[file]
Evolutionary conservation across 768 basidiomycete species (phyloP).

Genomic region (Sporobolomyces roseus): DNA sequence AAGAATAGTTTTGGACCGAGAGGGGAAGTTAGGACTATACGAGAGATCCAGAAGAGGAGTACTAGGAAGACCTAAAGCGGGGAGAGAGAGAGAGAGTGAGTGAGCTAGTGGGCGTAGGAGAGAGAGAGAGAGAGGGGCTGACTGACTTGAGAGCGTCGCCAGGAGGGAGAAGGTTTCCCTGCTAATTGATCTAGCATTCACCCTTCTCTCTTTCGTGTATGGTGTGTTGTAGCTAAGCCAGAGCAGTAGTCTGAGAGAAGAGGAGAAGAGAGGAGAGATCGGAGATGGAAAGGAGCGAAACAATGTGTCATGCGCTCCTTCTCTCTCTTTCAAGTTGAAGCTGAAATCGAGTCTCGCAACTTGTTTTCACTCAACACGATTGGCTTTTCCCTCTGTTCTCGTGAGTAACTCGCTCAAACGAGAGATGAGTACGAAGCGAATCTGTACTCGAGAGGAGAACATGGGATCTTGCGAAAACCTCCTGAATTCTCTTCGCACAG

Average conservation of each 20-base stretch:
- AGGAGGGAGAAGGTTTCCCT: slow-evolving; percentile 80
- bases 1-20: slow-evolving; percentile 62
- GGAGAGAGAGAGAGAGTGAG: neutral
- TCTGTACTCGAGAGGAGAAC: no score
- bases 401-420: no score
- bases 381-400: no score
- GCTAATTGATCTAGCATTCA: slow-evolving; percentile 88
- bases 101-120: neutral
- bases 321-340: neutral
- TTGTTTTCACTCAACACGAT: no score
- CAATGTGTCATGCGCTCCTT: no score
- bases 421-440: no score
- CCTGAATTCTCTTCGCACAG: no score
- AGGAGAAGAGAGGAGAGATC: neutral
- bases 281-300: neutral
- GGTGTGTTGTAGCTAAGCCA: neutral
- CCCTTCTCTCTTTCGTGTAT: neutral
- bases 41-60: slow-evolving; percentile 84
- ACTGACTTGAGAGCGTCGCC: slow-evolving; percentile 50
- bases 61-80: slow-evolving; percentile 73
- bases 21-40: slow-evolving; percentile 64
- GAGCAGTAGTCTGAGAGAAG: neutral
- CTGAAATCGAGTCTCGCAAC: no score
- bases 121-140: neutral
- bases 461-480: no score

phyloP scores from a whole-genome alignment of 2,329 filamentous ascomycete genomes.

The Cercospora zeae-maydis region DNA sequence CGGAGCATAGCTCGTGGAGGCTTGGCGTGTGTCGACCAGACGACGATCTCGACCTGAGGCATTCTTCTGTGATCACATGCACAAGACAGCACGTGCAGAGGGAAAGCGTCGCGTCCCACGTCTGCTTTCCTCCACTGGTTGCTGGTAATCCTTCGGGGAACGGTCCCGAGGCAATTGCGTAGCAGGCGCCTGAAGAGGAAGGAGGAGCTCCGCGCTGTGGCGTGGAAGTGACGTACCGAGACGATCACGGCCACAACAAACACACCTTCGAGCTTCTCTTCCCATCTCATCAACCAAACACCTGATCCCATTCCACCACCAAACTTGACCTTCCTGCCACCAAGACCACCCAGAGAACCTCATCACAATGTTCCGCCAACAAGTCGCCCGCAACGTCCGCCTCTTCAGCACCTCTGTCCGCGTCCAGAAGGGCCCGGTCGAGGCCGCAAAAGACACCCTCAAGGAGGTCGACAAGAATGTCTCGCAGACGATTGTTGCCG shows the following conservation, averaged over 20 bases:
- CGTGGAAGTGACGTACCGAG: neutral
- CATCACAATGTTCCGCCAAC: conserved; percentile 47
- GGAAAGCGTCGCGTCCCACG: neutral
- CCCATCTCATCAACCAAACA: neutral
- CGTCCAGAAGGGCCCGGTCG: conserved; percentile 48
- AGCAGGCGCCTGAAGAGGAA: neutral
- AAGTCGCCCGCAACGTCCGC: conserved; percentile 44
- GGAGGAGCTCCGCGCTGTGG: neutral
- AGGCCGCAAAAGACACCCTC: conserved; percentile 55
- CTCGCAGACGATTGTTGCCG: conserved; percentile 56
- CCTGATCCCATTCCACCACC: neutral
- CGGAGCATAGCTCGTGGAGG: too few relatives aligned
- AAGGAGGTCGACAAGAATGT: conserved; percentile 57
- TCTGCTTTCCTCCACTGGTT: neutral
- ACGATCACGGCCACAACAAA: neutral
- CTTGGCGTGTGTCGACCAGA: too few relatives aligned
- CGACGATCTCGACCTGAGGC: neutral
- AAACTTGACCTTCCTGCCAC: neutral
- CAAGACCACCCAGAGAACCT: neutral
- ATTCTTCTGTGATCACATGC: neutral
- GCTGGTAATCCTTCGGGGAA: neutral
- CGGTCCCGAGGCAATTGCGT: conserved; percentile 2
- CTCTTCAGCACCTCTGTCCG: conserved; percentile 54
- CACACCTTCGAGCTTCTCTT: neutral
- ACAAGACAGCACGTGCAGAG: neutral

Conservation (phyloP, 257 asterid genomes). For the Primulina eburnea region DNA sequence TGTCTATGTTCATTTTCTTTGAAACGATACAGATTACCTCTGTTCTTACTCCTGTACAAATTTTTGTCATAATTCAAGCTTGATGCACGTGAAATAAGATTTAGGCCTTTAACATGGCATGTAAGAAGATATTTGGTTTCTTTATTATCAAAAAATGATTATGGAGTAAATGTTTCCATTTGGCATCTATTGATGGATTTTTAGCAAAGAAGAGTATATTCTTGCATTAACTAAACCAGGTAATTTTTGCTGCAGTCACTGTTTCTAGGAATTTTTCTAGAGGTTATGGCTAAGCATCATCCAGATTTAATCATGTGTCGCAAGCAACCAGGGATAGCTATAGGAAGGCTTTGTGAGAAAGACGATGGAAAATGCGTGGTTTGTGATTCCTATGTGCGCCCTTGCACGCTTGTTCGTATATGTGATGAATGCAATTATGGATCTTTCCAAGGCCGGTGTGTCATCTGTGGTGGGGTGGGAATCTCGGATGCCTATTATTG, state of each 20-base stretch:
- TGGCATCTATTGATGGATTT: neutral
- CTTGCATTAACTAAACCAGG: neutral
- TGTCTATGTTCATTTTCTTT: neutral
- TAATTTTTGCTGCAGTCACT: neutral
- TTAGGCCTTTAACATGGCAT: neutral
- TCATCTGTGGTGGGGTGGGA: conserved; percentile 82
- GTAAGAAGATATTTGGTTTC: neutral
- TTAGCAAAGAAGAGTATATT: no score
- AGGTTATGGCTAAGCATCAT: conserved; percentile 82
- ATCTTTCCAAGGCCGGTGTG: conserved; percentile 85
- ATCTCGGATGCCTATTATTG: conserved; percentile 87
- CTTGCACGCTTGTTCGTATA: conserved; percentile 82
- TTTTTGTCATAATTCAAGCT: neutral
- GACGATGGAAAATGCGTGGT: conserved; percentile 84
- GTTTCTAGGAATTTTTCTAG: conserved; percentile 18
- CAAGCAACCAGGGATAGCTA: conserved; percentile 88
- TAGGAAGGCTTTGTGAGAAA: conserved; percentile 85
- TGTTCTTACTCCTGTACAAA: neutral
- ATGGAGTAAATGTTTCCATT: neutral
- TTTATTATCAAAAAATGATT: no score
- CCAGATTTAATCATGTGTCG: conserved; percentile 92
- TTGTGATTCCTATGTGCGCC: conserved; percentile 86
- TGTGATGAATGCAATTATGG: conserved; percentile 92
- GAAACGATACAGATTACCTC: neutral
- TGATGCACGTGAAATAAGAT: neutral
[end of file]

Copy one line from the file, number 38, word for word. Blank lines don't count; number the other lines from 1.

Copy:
- GGAGGAGCTCCGCGCTGTGG: neutral